The impact of the LinnDrum in shaping the rhythmic landscape of the 1980s cannot be overstated. Unlike its predecessors, the LinnDrum, named after its creator Roger Linn, revolutionized drum machines by storing real drum sounds on chips. This led to a much cleaner and natural sound that was far more realistic than it’s competitors. This set the LinnDrum apart making it the drum machine of choice for most professional studios of the time.

Various models of LinnDrum were released including the LM-1 and Linn 9000. While many studios and producers embraced these machines they also marked a turning point where real drummers felt the first hints of competition from a machine. This was a time when there was a growing trend toward a more synthesized, artificial sound in popular music production. This shift, coupled with advancements in recording technology and studios, solidified the LinnDrum’s influence across multiple genres.

In the mid-’80s, Stock Aitken and Waterman, propelled the Linn 9000, alongside the DX7, to dominance in the charts, shaping the sound of mainstream pop throughout the decade. However, as musical tastes evolved with the influences of Hip-Hop and House music emerging, the LinnDrum eventually yielded its spotlight to machines like the TR-909 as well as sampled drum loops.

The LinnDrum may have fallen out of fashion by the late 80s but Roger Linn’s impact would extend beyond the LinnDrum. He played a pivotal role in developing the Akai MPC60 and 3000, which became staples in hip-hop production. Legendary producers like DJ Premier and the late great J Dilla would embrace these new tools, continuing Linn’s legacy in shaping the rhythmic foundations of late 20th-century music.

5: Roland TB303

  • Year released: 1981
  • Genre(s) influenced: Acid House
  • Key exponents: The Prodigy, Aphex Twin, Orbital
  • Key tracks: Higher State of Consciousness – Josh Wink, Ragga Twins – Voodoo Ray -A Guy Called Gerald, Da Funk – Daft Punk

While most of the inclusions on this list have influenced multiple wide-ranging genres this one is a tad more neich. But without this funny little device, there would certainly be no – Acid House. And without Acid House and its infamous acid house parties who knows what direction house and dance music would have taken? It’s certainly the case, particularly here in the UK that acid house firmly put electronic dance music on the map. And while it was the lurid drug-fulled all-night raves that commanded the headlines, for the ravers it was all about the strangely intoxicating and repetitive music.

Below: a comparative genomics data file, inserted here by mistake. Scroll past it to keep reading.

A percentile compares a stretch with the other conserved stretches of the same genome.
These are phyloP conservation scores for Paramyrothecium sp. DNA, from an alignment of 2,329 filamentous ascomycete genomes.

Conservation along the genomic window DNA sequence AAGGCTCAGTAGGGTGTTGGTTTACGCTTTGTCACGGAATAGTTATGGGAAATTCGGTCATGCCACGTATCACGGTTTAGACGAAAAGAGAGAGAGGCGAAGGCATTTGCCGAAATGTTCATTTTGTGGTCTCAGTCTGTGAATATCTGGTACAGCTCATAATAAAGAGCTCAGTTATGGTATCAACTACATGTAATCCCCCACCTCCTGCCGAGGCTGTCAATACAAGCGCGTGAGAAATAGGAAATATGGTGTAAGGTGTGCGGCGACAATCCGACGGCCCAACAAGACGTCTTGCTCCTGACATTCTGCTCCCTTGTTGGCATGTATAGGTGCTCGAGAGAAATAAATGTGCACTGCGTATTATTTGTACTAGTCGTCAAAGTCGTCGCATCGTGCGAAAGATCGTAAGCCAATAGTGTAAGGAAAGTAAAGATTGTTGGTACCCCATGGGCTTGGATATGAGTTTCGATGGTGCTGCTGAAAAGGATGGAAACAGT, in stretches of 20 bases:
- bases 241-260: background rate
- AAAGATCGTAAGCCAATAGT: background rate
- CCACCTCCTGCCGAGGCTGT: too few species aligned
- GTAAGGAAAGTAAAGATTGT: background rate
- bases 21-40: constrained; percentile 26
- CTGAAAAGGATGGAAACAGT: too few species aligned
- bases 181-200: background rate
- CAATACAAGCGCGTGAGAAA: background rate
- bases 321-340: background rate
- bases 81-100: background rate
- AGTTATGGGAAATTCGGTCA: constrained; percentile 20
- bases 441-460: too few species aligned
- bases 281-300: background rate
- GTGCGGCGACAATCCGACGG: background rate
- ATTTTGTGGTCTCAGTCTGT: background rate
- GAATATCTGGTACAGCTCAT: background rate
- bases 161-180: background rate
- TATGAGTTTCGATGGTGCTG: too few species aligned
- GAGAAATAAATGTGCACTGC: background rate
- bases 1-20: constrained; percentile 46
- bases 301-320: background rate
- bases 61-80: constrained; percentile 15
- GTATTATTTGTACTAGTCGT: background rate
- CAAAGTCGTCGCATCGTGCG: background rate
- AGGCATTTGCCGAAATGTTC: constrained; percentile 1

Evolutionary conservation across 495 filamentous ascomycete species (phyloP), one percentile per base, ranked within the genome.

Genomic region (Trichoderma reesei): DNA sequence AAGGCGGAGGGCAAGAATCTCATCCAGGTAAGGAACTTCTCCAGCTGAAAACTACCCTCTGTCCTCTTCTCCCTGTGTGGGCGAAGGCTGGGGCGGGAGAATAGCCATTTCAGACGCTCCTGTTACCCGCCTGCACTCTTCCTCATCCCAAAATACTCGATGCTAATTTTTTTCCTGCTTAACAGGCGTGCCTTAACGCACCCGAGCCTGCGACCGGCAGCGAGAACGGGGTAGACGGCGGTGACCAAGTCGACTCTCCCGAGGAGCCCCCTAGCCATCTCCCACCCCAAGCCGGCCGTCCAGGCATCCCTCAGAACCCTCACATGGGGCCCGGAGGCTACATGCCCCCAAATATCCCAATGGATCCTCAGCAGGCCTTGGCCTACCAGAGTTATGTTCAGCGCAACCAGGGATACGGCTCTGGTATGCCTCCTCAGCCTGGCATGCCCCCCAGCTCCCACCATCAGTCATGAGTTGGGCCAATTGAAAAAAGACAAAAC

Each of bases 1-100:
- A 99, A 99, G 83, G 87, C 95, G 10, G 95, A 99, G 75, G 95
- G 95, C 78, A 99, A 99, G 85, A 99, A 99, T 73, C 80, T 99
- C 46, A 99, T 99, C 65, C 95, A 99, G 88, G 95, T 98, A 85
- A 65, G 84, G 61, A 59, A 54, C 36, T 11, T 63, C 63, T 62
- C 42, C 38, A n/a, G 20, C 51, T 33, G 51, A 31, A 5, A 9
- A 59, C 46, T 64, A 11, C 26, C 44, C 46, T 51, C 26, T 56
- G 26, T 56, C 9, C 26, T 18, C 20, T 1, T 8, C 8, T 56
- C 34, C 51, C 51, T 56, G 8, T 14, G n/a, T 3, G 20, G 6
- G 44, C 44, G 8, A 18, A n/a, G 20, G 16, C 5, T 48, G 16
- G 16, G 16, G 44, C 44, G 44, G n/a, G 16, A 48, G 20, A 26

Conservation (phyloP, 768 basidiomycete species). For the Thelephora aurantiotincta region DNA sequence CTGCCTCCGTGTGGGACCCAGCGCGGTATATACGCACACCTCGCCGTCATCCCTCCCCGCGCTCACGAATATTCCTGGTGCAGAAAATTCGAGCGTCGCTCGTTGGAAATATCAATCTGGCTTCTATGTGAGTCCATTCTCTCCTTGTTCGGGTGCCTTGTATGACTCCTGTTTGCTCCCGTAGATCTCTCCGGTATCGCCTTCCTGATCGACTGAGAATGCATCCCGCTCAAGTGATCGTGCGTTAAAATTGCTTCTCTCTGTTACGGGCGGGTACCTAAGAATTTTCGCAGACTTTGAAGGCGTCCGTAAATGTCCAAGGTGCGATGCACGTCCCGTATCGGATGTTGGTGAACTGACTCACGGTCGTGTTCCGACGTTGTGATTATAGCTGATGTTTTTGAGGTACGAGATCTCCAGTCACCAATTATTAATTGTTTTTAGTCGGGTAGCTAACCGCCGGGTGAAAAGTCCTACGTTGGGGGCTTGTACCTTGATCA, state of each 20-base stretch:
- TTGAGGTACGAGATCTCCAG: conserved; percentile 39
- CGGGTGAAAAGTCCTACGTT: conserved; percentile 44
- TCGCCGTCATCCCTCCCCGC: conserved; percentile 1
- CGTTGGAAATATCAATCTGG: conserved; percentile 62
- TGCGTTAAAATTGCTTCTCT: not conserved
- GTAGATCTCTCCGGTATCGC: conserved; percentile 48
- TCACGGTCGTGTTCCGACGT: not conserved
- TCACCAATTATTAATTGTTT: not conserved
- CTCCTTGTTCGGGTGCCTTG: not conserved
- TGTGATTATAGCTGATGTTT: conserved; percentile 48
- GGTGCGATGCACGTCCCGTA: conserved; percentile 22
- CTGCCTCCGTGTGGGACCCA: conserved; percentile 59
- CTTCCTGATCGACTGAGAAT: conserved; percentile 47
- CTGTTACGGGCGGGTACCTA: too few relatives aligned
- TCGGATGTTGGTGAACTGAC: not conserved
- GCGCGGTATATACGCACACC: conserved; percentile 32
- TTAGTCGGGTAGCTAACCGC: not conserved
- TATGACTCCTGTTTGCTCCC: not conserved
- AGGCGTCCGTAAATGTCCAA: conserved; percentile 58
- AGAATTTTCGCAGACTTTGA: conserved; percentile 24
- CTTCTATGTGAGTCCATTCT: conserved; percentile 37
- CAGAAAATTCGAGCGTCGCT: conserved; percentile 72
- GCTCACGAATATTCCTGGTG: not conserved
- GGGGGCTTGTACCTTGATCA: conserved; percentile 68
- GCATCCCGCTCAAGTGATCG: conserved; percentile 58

And at the very core of this music lay the TB303 bassline machine. Released in 1981 it was originally intended to be used as a bass guitar replacing counterpart to the TR606 drum machine. A frankly laughable prospect considering the electronic warblings the unit produced. On it’s original release the 303 was therefore rightfully panned and considered a huge commercial flop. If it wasn’t for its subsequent reimagining, it would have surely represented an embarrassing footnote in Roland’s otherwise illustrious musical legacy. BUT reimagined it was and its initial failings were the very thing that would eventually make this unit so iconic. The 303 was rediscovered and repurposed as an implement for House music basslines in the Mid 80’s. Chicago producers Phuture are widely credited for introducing the 303 to house with their track Acid Tracks.

The 303 allowed for simple step programming of basslines along with a nice little note accenting feature. Once you had knocked up a catchy B-Line you could easily manipulate it with these knobs to create a distinctively squidgy effect that sounds like nothing else. By manually twiddling the Cut Off Frequency, Resonance and Env Mod dials you are instantly transported to the planet Acieeeeed. Iconic tracks such as Josh winks Higher State of Consciousness and Guy Called Geralds Voodoo Ray showcased this sound and for a few years between 86 and 89 Acid House was king!